Once the three were elected, they assumed they had a mandate, and changed the calendar back – in February. Guess their mammas never taught them that two wrongs don’t make a right. The problem with their assumption of a mandate is that none truly ran opposed – one ran unopposed; one beat a candidate in a primary (who votes in the primary?) but ran unopposed in November, leaving voters with no choice, and the other is a Republican in East Cobb – I think Christ himself could run on the Democratic ticket and lose in East Cobb. The total number of people who voted for those three is less than the total number of students in CCSD. And they wonder why people were unhappy? Of course, as an active voter myself, I like to remind people of the importance of the “little elections.”

Let’s stir the pot, and ask the people what they want…only let’s do it by a survey (and nothing against Survey Monkey – they are a fine company and do good surveys, but you know what Twain said about statistics…). Let’s make that survey a little easy to take multiple times and open it up to EVERYONE – including students. So, now the opinion pendulum swings the other way…(and I’m pretty sure that’s where CMT got the 82% from…statistics).

Needless to say, there is no way to make everyone happy. For every teacher that likes the balanced calendar for the break, there is another that doesn’t due to the way the kids get riled up. For every parent that likes the break because they can travel for cheap, there is another that worries about childcare. For every business like a movie theater that gets in more patrons during a Feb break, you have a business like Six Flags that complains about lost revenue (although I personally believe Six Flags issues go WAY deeper than Cobb’s calendar).

For the record, do you have kids? I do, and I know I need a break from them every once in a while – thank goodness for grandparents. I don’t think teachers are whiners for doing a job most of us don’t want to do. The Back-To-School ad using the song “The Most Wonderful Time of Year” was all about PARENTS needing a break. Nobody is calling them whiners.

Edwin Jeter

October 9th, 2012
12:50 am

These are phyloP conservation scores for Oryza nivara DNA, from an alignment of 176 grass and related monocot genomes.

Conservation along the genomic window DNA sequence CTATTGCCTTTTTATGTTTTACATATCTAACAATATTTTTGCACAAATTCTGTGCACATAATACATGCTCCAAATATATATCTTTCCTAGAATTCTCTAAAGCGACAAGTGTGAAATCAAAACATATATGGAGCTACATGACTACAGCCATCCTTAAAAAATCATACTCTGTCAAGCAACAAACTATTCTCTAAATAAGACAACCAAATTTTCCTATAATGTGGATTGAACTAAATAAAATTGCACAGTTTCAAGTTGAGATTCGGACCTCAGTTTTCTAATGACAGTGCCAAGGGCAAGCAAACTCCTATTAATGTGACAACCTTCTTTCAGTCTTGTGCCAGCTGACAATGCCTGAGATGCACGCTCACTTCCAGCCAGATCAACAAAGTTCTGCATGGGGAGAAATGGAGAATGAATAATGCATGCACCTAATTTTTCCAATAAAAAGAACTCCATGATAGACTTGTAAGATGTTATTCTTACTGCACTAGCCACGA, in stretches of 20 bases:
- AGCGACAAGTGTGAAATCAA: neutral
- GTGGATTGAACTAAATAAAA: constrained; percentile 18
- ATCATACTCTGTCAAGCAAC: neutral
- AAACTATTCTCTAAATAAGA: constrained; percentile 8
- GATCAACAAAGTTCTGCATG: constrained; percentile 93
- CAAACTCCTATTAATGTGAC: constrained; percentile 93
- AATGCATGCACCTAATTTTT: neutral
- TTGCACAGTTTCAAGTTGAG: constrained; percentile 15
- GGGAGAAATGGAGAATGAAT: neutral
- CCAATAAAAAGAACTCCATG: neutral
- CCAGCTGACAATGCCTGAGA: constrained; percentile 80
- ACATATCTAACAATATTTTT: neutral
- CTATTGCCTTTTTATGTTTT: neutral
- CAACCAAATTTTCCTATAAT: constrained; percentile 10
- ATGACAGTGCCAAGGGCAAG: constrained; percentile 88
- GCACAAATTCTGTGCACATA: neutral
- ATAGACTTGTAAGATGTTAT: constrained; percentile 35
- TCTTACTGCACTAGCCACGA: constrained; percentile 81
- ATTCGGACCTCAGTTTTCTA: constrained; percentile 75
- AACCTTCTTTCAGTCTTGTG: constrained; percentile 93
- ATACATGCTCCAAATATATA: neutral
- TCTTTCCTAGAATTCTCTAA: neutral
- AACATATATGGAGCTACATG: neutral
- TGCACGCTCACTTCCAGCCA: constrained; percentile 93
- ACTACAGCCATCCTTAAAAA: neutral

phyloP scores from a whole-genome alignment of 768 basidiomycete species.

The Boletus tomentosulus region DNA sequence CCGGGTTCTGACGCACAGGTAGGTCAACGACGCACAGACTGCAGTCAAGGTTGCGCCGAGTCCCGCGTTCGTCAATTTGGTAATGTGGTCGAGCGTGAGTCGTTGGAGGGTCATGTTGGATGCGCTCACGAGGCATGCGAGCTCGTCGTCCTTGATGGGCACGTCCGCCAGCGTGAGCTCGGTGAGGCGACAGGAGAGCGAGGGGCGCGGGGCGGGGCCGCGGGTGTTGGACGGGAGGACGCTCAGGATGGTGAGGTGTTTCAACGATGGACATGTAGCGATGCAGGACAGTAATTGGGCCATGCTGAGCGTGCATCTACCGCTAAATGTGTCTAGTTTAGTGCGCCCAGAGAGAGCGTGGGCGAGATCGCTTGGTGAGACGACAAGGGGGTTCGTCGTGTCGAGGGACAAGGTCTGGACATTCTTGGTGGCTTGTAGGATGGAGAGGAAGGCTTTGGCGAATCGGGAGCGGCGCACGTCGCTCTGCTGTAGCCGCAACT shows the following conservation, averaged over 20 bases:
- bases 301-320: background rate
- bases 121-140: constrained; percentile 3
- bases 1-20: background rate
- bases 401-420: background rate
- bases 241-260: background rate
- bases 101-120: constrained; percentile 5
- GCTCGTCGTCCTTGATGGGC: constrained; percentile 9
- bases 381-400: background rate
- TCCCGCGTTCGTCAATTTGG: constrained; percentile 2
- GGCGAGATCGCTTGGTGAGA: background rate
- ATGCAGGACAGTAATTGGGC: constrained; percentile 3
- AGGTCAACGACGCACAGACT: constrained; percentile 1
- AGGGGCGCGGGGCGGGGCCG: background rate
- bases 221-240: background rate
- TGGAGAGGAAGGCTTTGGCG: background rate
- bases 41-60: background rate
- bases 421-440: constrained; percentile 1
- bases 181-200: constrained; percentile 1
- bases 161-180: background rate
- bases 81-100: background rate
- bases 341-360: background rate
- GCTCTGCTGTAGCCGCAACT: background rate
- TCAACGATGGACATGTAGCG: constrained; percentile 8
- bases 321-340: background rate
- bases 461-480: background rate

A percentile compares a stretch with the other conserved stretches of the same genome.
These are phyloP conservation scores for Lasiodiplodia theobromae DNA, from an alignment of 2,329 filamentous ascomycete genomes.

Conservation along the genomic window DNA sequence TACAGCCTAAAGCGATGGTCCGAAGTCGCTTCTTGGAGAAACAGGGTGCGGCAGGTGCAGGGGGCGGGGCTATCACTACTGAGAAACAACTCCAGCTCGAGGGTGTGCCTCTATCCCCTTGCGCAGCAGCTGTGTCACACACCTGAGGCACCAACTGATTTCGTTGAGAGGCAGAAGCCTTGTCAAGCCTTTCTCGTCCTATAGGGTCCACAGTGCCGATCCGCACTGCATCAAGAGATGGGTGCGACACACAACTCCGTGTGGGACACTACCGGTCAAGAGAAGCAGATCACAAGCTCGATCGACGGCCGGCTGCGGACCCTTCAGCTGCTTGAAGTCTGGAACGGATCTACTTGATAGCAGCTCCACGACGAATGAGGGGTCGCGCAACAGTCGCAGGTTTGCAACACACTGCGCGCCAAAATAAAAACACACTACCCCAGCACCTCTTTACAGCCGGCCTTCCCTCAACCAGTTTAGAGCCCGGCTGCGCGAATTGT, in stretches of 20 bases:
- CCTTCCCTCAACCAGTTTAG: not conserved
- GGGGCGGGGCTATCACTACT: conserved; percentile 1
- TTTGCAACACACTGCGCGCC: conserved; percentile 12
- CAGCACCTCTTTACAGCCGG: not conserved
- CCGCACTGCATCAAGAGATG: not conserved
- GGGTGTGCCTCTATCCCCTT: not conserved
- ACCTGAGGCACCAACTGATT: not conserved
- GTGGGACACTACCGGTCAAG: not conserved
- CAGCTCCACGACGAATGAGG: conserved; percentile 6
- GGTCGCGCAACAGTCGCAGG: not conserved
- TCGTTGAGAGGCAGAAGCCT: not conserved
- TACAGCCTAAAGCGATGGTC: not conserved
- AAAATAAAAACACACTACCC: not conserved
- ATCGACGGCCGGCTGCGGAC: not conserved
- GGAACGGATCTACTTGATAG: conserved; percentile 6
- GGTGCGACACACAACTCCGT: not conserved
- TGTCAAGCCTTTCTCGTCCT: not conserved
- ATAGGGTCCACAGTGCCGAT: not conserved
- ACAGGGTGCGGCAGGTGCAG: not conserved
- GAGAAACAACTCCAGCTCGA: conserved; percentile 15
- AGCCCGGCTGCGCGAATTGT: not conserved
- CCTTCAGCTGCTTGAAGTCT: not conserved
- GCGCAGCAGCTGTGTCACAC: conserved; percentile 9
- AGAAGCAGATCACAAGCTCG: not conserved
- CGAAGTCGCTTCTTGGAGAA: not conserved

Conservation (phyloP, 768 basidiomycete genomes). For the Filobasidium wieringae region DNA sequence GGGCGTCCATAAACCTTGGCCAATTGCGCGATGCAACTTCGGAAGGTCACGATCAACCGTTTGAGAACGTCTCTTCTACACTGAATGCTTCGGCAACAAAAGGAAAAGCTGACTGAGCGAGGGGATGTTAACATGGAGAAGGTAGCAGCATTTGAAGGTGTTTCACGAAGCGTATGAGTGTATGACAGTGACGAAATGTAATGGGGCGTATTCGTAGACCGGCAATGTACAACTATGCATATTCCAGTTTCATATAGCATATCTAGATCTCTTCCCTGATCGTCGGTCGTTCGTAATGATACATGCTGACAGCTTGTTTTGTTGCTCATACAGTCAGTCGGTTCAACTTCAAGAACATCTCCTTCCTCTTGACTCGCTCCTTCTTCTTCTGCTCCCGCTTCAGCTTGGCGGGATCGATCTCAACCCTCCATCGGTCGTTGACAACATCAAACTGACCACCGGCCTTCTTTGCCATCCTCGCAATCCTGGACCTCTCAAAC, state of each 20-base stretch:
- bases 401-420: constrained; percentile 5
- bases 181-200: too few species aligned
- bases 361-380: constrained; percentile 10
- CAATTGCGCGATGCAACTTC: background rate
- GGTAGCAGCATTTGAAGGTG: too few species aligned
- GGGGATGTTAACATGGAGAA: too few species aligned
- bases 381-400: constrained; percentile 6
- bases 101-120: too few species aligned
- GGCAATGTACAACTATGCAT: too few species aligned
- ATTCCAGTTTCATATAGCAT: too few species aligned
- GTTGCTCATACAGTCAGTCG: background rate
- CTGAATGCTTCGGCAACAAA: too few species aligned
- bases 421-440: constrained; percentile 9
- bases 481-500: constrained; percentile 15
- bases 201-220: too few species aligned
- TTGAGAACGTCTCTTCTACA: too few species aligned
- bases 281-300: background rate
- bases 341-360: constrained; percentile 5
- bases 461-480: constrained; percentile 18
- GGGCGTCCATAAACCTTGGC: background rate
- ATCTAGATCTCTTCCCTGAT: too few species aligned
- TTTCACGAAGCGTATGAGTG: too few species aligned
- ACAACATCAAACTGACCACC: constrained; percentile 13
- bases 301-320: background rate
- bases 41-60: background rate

The balanced school calender adopted by the Dekalb County School Board is welcomed by most teachers. The Superintendant feels it can be a tool used to enhance academic performance, since students forget too much over the summer under the current system. While it may cause some parents to make adjustments, the new school calender might lead to closing some achievment gaps that exist within the Dekalb County School System. Teachers are certainly enthusiastic, this may lead to enhanced teaching and improved student performance. The new school calender is worth a try.

bubba

October 9th, 2012
1:11 am

On your first paragraph, you are wrong on all accounts. I’m in Cobb, informed, and dialog with board members regarding the issue. You are not a very well informed “guesser”.

Regarding the second part of your first paragraph – I know all of that, not sure why you are mentioning it. It is what I said – Dr. H isn’t supporting the committee’s calendar – and of the committee members I know – my opinion is they are whiners (glad to know you know ones that aren’t).

re:: “The balanced calendar was forced down some people’s throat a couple years ago, voted on in November for the following year, prompting three of the “Gang of Four” to run for election.” —-The “Gang of Four” ALL beat candidates supporting the balanced calendar.

Stultz beat Cash; Sweeney beat someone else; and K. Angl. beat a primary candidate that supported the balanced calendar. They were ALL opposed by balanced calendar supporters and all lost. Just as the poll of parents in Dekalb and Decatur showed the balanced calendar as the loser against the traditional calendar.

re: “And they wonder why people were unhappy?” Well, apparently there wasn’t a majority of people to vote for balanced calendar supporters – that’s the way things work, or didn’t your mamma teach you that?

re: “Survey Monkey – they are a fine company and do good surveys” – they are a software package, they aren’t “doing good surveys”.

“Let’s make that survey a little easy to take multiple times and open it up to EVERYONE – including students. So, now the opinion pendulum swings the other way…(and I’m pretty sure that’s where CMT got the 82% from…statistics).” Totally lost me on the new math and english on that one.
“Needless to say, ……..is another that doesn’t due to the way the kids get riled up.” Agreed.

“For the record, do you have kids? I do, and I know I need a break from them every once in a while – thank goodness for grandparents.” – So, just how does a balanced calendar give you a break from your children? If you are talking about teachers somehow, they are employees – nothing more, nothing less.

96% of the students in the country are on a traditional calendar – and Summer activities/opportunties/schedules are built around that fact.

Teachers are not whiners; however there are too many teachers who are whiners.

Dr. Craig Spinks/ Georgians for Educational Excellence